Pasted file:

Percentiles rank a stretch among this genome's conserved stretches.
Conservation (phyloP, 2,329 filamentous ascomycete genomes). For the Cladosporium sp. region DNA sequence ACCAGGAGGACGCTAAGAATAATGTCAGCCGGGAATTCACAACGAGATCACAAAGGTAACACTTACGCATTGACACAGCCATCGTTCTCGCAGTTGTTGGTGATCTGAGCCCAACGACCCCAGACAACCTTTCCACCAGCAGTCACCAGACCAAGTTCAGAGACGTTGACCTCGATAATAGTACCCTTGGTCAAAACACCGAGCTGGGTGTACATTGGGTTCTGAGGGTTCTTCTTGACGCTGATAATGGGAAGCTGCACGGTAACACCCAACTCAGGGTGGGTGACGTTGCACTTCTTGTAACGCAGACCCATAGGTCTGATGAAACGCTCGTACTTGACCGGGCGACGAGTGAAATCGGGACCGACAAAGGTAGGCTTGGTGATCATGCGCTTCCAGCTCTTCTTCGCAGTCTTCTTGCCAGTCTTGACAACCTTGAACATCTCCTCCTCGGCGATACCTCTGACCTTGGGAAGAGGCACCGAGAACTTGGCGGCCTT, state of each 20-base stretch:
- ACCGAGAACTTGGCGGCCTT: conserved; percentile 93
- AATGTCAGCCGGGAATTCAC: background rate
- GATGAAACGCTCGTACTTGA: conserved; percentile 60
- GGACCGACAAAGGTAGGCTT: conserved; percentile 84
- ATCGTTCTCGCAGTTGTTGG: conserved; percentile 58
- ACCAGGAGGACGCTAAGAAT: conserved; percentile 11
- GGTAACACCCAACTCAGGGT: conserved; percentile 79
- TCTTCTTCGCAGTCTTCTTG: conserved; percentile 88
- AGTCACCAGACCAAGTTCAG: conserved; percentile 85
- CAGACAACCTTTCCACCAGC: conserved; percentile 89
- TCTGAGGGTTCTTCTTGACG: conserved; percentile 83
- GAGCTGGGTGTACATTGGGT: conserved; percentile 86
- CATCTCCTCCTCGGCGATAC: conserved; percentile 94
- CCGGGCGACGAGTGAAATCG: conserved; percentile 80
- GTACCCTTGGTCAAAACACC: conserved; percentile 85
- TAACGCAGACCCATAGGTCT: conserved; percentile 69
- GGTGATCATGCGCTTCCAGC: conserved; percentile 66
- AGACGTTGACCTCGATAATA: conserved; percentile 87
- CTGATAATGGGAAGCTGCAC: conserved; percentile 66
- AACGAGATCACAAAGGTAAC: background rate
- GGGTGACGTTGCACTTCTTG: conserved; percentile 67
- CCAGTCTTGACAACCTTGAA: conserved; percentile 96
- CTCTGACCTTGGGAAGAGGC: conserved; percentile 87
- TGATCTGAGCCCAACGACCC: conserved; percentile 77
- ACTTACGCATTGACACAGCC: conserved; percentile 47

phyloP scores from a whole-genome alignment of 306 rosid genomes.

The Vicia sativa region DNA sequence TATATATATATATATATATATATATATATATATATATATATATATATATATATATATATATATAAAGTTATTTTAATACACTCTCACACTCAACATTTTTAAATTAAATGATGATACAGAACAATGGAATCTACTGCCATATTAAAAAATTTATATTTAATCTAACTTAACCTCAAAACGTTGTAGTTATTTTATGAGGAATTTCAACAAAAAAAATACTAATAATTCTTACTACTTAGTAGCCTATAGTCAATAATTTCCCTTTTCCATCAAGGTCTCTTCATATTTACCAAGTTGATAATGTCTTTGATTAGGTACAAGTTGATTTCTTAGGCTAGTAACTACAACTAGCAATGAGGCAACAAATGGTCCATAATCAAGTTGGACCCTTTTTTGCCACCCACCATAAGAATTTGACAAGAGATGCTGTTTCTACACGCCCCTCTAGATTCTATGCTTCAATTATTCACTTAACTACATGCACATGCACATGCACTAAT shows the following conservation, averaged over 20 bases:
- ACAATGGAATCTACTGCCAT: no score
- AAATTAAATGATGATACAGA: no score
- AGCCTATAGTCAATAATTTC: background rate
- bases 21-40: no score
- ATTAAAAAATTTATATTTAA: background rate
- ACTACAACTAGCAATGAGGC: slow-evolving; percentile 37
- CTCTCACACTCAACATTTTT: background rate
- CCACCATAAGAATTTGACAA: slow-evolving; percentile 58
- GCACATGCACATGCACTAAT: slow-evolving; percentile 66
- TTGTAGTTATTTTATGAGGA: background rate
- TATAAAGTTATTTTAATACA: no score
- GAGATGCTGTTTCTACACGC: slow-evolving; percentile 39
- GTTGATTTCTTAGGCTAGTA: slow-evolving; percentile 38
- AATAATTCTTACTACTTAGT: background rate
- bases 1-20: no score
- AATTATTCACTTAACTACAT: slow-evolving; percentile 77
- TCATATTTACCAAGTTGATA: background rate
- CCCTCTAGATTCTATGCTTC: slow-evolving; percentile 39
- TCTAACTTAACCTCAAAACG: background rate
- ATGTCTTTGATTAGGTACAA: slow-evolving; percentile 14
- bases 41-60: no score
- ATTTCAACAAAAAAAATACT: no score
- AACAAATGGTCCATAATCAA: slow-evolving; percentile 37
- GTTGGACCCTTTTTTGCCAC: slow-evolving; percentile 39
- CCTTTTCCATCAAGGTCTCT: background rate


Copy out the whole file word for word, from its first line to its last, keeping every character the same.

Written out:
Percentiles rank a stretch among this genome's conserved stretches.
Conservation (phyloP, 2,329 filamentous ascomycete genomes). For the Cladosporium sp. region DNA sequence ACCAGGAGGACGCTAAGAATAATGTCAGCCGGGAATTCACAACGAGATCACAAAGGTAACACTTACGCATTGACACAGCCATCGTTCTCGCAGTTGTTGGTGATCTGAGCCCAACGACCCCAGACAACCTTTCCACCAGCAGTCACCAGACCAAGTTCAGAGACGTTGACCTCGATAATAGTACCCTTGGTCAAAACACCGAGCTGGGTGTACATTGGGTTCTGAGGGTTCTTCTTGACGCTGATAATGGGAAGCTGCACGGTAACACCCAACTCAGGGTGGGTGACGTTGCACTTCTTGTAACGCAGACCCATAGGTCTGATGAAACGCTCGTACTTGACCGGGCGACGAGTGAAATCGGGACCGACAAAGGTAGGCTTGGTGATCATGCGCTTCCAGCTCTTCTTCGCAGTCTTCTTGCCAGTCTTGACAACCTTGAACATCTCCTCCTCGGCGATACCTCTGACCTTGGGAAGAGGCACCGAGAACTTGGCGGCCTT, state of each 20-base stretch:
- ACCGAGAACTTGGCGGCCTT: conserved; percentile 93
- AATGTCAGCCGGGAATTCAC: background rate
- GATGAAACGCTCGTACTTGA: conserved; percentile 60
- GGACCGACAAAGGTAGGCTT: conserved; percentile 84
- ATCGTTCTCGCAGTTGTTGG: conserved; percentile 58
- ACCAGGAGGACGCTAAGAAT: conserved; percentile 11
- GGTAACACCCAACTCAGGGT: conserved; percentile 79
- TCTTCTTCGCAGTCTTCTTG: conserved; percentile 88
- AGTCACCAGACCAAGTTCAG: conserved; percentile 85
- CAGACAACCTTTCCACCAGC: conserved; percentile 89
- TCTGAGGGTTCTTCTTGACG: conserved; percentile 83
- GAGCTGGGTGTACATTGGGT: conserved; percentile 86
- CATCTCCTCCTCGGCGATAC: conserved; percentile 94
- CCGGGCGACGAGTGAAATCG: conserved; percentile 80
- GTACCCTTGGTCAAAACACC: conserved; percentile 85
- TAACGCAGACCCATAGGTCT: conserved; percentile 69
- GGTGATCATGCGCTTCCAGC: conserved; percentile 66
- AGACGTTGACCTCGATAATA: conserved; percentile 87
- CTGATAATGGGAAGCTGCAC: conserved; percentile 66
- AACGAGATCACAAAGGTAAC: background rate
- GGGTGACGTTGCACTTCTTG: conserved; percentile 67
- CCAGTCTTGACAACCTTGAA: conserved; percentile 96
- CTCTGACCTTGGGAAGAGGC: conserved; percentile 87
- TGATCTGAGCCCAACGACCC: conserved; percentile 77
- ACTTACGCATTGACACAGCC: conserved; percentile 47

phyloP scores from a whole-genome alignment of 306 rosid genomes.

The Vicia sativa region DNA sequence TATATATATATATATATATATATATATATATATATATATATATATATATATATATATATATATAAAGTTATTTTAATACACTCTCACACTCAACATTTTTAAATTAAATGATGATACAGAACAATGGAATCTACTGCCATATTAAAAAATTTATATTTAATCTAACTTAACCTCAAAACGTTGTAGTTATTTTATGAGGAATTTCAACAAAAAAAATACTAATAATTCTTACTACTTAGTAGCCTATAGTCAATAATTTCCCTTTTCCATCAAGGTCTCTTCATATTTACCAAGTTGATAATGTCTTTGATTAGGTACAAGTTGATTTCTTAGGCTAGTAACTACAACTAGCAATGAGGCAACAAATGGTCCATAATCAAGTTGGACCCTTTTTTGCCACCCACCATAAGAATTTGACAAGAGATGCTGTTTCTACACGCCCCTCTAGATTCTATGCTTCAATTATTCACTTAACTACATGCACATGCACATGCACTAAT shows the following conservation, averaged over 20 bases:
- ACAATGGAATCTACTGCCAT: no score
- AAATTAAATGATGATACAGA: no score
- AGCCTATAGTCAATAATTTC: background rate
- bases 21-40: no score
- ATTAAAAAATTTATATTTAA: background rate
- ACTACAACTAGCAATGAGGC: slow-evolving; percentile 37
- CTCTCACACTCAACATTTTT: background rate
- CCACCATAAGAATTTGACAA: slow-evolving; percentile 58
- GCACATGCACATGCACTAAT: slow-evolving; percentile 66
- TTGTAGTTATTTTATGAGGA: background rate
- TATAAAGTTATTTTAATACA: no score
- GAGATGCTGTTTCTACACGC: slow-evolving; percentile 39
- GTTGATTTCTTAGGCTAGTA: slow-evolving; percentile 38
- AATAATTCTTACTACTTAGT: background rate
- bases 1-20: no score
- AATTATTCACTTAACTACAT: slow-evolving; percentile 77
- TCATATTTACCAAGTTGATA: background rate
- CCCTCTAGATTCTATGCTTC: slow-evolving; percentile 39
- TCTAACTTAACCTCAAAACG: background rate
- ATGTCTTTGATTAGGTACAA: slow-evolving; percentile 14
- bases 41-60: no score
- ATTTCAACAAAAAAAATACT: no score
- AACAAATGGTCCATAATCAA: slow-evolving; percentile 37
- GTTGGACCCTTTTTTGCCAC: slow-evolving; percentile 39
- CCTTTTCCATCAAGGTCTCT: background rate